U.S. District Judge Sam Sparks of Austin is not usually one to keep his opinions to himself. So when a controversy ignited over his now famous “Kindergarten Party” order, Sparks was unusually silent — because he was unaware of it.

First some background: On Aug. 26, Sparks took aim at lawyers involved in a subpoena dispute related to a matter pending in a U.S. district court in Louisiana; some of the litigants filed a motion to quash subpoenas in his court. Sparks scheduled a Sept. 1 hearing for the matter in his courtroom and invited the lawyers in the case “to a kindergarten party. . . .” The “party” promised to feature “many exciting and informative lessons,” including “How to telephone and communicate with a lawyer,” “How to enter into reasonable agreements about deposition dates,” and “An advanced seminar on not wasting the time of a busy federal judge and his staff because you are unable to practice law at the level of a first year law student.” He continued, “Invitation to this event is not RSVP. Please remember to bring a sack lunch! The United States Marshals have beds if necessary, so you may wish to bring a toothbrush in case the party runs late.”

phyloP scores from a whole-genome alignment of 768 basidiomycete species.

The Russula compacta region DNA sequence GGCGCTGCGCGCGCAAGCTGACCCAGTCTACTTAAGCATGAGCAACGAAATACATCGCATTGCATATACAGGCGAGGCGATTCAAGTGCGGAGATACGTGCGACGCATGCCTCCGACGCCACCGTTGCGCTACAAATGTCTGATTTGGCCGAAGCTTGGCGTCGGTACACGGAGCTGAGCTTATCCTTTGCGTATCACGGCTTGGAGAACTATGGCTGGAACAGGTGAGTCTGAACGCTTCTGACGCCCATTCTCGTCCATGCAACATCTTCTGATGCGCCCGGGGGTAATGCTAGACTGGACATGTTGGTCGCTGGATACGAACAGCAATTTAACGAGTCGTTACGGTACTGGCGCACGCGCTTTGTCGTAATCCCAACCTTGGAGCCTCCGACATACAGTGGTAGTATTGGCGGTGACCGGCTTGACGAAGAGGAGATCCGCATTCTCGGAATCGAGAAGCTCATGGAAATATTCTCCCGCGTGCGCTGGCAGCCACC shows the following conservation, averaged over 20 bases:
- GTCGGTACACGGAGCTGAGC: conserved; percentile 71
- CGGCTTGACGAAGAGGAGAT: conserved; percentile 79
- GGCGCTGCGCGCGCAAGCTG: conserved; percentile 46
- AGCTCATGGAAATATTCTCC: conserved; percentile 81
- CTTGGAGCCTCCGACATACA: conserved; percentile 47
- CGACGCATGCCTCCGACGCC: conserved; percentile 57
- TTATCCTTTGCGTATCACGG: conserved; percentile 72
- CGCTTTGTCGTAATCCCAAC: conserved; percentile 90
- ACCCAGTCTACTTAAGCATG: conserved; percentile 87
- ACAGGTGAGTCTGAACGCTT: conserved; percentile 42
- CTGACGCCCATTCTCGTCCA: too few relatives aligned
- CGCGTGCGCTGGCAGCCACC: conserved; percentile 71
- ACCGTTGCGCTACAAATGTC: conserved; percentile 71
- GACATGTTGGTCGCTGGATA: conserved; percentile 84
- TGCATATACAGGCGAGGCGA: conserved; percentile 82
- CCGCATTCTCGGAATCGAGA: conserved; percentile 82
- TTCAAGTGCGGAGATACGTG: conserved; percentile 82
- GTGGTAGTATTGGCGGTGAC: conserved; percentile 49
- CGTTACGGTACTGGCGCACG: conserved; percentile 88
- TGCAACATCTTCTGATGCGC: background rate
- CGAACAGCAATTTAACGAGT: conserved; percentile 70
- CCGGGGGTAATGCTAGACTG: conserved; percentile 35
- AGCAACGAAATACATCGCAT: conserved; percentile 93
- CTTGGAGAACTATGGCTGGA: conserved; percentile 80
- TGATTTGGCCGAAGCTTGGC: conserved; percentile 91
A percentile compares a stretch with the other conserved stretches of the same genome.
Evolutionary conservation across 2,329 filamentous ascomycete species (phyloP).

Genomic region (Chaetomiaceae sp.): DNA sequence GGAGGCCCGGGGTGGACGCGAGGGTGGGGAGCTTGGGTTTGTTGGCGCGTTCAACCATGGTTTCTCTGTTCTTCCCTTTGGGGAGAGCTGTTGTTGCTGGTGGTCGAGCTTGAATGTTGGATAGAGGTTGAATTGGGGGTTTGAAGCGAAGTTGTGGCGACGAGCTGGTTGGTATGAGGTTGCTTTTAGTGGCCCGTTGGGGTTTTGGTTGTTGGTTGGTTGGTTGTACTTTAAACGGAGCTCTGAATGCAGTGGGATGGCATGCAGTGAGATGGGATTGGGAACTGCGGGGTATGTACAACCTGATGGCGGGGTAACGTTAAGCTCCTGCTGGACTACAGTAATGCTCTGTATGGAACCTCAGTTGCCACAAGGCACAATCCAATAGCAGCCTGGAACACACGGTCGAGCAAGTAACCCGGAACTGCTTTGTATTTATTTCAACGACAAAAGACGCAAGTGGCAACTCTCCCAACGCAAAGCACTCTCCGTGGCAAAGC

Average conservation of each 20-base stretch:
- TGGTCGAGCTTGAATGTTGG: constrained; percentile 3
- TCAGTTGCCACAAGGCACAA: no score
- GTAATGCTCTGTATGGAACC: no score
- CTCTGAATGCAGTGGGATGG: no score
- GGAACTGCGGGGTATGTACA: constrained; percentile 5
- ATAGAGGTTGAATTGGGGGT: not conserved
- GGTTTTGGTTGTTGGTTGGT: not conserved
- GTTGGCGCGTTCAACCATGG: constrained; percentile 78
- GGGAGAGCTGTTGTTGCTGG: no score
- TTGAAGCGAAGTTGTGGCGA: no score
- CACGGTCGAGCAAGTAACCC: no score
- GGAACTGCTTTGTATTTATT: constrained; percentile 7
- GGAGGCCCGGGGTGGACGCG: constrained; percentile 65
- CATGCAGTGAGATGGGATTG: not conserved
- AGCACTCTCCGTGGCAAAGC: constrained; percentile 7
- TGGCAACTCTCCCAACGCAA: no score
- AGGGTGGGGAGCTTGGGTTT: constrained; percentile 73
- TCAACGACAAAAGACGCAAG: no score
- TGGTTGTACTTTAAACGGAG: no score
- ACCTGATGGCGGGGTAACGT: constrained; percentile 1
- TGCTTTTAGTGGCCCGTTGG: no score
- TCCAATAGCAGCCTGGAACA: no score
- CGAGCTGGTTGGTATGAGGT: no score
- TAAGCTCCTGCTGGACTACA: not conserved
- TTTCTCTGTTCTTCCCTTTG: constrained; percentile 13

This content has been archived. It is available through our partners, LexisNexis® and Bloomberg Law.

To view this content, please continue to their sites.

Not a Lexis Subscriber?
Subscribe Now

Not a Bloomberg Law Subscriber?
Subscribe Now

Why am I seeing this?

LexisNexis® and Bloomberg Law are third party online distributors of the broad collection of current and archived versions of ALM's legal news publications. LexisNexis® and Bloomberg Law customers are able to access and use ALM's content, including content from the National Law Journal, The American Lawyer, Legaltech News, The New York Law Journal, and Corporate Counsel, as well as other sources of legal information.

For questions call 1-877-256-2472 or contact us at [email protected]